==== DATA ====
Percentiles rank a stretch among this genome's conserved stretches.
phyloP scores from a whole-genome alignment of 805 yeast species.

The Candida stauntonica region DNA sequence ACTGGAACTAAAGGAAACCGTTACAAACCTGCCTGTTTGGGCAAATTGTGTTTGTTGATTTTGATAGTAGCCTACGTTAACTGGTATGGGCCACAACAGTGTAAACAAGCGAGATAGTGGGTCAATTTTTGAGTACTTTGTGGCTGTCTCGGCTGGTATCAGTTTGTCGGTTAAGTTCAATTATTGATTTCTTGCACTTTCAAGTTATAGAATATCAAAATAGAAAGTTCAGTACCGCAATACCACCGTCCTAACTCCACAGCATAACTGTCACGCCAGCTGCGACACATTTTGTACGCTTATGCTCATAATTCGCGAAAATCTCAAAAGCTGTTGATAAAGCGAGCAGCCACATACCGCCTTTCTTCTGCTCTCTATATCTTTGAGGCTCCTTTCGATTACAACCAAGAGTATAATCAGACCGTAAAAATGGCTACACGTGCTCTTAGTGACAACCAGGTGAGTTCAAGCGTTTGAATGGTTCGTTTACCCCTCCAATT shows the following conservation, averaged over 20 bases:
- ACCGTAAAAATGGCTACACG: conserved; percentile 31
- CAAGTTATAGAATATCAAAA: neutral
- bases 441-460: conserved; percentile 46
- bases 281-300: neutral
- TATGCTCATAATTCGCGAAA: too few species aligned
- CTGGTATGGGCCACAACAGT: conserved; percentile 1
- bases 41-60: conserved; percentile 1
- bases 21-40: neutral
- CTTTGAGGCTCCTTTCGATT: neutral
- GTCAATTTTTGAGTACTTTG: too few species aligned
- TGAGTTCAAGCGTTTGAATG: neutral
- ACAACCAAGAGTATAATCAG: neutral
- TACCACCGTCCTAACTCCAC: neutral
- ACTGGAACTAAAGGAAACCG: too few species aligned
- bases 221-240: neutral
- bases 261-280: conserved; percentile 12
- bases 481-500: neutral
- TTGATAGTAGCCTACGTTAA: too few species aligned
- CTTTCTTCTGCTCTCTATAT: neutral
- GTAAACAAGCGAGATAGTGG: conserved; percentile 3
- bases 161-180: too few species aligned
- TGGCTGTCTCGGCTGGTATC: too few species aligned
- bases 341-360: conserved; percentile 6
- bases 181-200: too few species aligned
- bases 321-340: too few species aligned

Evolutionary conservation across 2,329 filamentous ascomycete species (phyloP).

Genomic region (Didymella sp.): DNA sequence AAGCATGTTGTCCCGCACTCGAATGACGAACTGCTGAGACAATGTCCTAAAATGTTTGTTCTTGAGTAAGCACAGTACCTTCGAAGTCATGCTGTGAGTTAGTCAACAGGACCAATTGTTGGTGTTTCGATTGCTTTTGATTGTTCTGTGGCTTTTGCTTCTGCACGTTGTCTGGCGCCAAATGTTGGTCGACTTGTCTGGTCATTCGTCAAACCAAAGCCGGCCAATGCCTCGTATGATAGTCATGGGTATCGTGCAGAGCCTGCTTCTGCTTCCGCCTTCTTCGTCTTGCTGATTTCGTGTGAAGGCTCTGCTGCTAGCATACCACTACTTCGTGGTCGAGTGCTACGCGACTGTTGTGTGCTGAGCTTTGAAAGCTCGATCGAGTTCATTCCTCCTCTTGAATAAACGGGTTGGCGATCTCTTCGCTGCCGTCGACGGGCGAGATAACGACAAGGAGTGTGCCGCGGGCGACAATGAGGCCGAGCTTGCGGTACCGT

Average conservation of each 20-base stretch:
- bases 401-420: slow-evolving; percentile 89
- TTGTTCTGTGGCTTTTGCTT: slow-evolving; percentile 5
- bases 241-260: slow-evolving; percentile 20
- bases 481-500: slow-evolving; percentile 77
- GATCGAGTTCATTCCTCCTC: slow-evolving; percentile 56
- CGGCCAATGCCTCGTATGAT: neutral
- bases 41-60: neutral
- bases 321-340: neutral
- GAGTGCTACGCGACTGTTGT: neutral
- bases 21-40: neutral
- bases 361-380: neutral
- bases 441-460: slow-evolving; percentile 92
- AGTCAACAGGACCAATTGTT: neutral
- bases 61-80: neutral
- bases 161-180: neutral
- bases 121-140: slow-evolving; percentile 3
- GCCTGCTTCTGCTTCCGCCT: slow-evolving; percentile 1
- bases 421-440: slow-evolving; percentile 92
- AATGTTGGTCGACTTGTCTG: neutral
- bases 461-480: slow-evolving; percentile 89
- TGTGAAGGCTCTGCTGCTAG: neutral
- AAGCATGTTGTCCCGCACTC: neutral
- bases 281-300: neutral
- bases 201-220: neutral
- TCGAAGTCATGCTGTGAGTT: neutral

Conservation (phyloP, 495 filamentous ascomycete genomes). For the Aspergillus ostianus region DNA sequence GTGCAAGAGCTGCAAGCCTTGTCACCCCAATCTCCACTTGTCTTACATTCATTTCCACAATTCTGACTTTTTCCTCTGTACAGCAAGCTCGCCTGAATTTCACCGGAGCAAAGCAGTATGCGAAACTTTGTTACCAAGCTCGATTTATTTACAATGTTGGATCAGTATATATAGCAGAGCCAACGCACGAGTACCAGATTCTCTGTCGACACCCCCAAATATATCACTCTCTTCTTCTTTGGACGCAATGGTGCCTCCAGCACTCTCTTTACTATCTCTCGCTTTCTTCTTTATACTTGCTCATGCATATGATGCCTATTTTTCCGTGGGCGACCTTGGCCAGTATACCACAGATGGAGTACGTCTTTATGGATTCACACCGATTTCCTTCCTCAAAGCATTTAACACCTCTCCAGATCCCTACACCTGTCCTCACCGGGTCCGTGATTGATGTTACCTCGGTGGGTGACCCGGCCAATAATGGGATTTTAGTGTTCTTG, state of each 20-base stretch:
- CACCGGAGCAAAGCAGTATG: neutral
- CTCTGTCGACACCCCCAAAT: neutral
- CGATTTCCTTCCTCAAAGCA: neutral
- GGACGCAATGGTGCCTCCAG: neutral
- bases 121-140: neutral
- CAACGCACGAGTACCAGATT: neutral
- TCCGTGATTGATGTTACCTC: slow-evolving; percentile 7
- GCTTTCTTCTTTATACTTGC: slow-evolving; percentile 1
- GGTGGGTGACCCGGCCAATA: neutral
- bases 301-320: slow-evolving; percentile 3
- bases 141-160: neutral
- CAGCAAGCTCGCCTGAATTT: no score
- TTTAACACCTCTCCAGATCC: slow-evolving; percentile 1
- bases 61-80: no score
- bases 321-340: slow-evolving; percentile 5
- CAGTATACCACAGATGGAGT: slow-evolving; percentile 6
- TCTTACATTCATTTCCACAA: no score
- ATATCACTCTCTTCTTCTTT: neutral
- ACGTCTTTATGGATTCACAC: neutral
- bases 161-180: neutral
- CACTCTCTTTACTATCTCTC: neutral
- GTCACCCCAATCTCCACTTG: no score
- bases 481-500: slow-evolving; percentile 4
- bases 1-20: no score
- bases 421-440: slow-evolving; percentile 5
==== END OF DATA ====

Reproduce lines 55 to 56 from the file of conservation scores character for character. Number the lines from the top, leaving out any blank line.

- bases 201-220: neutral
- TCGAAGTCATGCTGTGAGTT: neutral